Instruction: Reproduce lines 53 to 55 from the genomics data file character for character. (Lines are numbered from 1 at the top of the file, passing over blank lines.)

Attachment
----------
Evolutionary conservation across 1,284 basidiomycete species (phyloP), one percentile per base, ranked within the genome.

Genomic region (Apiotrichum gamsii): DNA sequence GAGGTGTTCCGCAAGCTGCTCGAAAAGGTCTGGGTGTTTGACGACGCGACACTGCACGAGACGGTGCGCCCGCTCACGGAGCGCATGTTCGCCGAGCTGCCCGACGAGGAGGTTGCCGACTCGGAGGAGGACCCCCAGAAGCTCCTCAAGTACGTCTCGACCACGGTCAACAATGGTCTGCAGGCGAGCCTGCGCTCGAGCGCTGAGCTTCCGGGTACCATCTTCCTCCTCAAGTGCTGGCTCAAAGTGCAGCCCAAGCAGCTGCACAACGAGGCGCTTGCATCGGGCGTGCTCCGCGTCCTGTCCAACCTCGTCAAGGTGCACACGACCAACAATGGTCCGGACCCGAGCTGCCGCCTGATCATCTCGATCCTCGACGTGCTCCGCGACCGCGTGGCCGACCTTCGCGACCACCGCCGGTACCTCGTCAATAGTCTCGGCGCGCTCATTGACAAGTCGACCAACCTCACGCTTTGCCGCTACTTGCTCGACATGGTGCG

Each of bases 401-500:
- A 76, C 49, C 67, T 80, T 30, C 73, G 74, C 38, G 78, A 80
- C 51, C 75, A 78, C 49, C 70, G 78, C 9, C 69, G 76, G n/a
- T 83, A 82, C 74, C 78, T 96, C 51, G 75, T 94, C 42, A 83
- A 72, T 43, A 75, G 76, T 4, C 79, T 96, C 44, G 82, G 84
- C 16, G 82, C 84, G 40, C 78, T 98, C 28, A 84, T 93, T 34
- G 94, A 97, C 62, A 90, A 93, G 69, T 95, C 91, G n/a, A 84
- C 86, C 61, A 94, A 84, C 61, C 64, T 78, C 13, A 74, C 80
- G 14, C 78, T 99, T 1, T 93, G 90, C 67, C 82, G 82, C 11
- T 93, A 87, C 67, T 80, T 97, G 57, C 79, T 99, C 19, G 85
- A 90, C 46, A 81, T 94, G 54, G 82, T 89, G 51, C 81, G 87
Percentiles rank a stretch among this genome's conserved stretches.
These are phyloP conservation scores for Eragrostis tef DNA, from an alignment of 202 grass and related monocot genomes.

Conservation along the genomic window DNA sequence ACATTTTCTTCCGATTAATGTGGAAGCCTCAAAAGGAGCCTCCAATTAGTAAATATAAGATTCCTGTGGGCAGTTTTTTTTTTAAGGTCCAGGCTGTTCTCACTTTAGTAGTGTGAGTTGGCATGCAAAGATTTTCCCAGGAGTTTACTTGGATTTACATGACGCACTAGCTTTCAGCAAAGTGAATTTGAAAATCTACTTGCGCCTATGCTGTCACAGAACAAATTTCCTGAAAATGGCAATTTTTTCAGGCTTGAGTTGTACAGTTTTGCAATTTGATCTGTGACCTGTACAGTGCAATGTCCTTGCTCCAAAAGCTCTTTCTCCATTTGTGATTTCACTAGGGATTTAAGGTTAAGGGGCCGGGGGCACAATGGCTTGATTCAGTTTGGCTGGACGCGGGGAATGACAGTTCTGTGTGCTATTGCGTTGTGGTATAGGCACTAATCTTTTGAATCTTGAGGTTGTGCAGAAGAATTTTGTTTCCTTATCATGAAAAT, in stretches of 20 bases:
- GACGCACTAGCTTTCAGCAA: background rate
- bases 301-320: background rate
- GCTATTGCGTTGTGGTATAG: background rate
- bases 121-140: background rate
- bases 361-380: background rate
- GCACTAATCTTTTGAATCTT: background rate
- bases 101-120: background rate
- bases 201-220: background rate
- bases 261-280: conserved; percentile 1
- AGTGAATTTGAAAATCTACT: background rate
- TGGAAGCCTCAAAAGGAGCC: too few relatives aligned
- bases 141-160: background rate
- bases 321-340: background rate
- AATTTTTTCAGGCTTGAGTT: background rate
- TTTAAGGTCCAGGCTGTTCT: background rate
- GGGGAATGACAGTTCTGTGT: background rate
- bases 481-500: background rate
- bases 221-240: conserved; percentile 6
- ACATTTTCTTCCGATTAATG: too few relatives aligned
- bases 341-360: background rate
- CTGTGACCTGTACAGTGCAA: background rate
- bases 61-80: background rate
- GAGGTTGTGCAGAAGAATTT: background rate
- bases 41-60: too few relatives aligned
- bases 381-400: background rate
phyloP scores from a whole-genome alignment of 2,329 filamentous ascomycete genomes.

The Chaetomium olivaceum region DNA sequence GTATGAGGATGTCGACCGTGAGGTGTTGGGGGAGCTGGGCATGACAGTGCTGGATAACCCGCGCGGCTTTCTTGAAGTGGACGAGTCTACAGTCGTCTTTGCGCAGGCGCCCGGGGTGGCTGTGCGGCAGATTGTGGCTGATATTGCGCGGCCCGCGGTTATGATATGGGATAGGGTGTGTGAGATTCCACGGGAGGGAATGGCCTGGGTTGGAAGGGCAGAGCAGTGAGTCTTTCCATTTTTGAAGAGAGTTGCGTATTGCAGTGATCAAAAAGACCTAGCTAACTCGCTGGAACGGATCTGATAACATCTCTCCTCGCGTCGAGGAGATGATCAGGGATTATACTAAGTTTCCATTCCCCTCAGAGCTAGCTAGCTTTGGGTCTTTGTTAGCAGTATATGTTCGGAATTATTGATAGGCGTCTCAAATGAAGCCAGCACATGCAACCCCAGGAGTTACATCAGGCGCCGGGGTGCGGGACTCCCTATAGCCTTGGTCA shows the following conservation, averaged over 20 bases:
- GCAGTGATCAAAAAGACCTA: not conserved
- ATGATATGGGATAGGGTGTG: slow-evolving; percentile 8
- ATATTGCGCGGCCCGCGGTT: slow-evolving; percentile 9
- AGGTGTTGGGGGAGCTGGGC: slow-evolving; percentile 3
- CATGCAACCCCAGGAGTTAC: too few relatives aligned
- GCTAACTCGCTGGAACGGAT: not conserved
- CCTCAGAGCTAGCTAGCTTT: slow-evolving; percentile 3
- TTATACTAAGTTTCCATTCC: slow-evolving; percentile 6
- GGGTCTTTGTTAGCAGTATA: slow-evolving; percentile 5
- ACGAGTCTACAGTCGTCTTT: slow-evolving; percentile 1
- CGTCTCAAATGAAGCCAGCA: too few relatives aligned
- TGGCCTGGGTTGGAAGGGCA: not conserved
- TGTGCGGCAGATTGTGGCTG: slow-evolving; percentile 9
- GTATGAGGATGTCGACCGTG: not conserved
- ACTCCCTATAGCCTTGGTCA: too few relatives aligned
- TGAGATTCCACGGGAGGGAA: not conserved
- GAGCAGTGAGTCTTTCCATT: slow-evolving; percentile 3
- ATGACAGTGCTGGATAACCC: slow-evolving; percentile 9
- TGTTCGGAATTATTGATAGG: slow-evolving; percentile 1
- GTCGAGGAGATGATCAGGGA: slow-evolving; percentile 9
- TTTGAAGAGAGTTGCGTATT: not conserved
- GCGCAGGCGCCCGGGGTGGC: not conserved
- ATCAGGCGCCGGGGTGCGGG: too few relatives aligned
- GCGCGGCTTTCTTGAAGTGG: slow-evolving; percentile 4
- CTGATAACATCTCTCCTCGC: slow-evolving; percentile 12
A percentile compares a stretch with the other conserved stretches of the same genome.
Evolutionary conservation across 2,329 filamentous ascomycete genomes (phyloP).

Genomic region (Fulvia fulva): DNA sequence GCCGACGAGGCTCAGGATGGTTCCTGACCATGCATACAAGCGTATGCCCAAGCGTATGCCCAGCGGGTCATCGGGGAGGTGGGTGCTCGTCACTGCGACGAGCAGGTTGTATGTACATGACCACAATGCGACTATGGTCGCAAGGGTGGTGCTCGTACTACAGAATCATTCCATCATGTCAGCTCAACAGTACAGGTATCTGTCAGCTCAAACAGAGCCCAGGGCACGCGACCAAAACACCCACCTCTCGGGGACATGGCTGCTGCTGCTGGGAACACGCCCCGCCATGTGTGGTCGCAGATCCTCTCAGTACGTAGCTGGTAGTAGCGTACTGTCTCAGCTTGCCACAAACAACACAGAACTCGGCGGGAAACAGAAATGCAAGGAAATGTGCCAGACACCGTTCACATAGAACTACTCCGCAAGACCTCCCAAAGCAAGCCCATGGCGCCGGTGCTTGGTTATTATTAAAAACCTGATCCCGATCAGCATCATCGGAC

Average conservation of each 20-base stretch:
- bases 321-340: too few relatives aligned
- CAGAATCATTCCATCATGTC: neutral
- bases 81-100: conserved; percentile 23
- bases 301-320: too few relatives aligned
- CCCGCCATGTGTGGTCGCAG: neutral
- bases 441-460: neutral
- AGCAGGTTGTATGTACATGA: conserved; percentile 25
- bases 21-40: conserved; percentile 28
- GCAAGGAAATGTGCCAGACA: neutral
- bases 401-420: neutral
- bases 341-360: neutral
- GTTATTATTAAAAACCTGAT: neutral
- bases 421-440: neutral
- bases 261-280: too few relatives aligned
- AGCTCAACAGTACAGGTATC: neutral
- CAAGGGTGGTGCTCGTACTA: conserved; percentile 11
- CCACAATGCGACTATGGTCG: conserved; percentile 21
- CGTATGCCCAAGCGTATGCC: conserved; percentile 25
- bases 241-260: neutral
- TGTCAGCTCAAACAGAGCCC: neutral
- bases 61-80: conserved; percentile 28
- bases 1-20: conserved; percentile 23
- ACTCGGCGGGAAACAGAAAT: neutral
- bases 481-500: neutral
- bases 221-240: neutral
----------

- ACGAGTCTACAGTCGTCTTT: slow-evolving; percentile 1
- CGTCTCAAATGAAGCCAGCA: too few relatives aligned
- TGGCCTGGGTTGGAAGGGCA: not conserved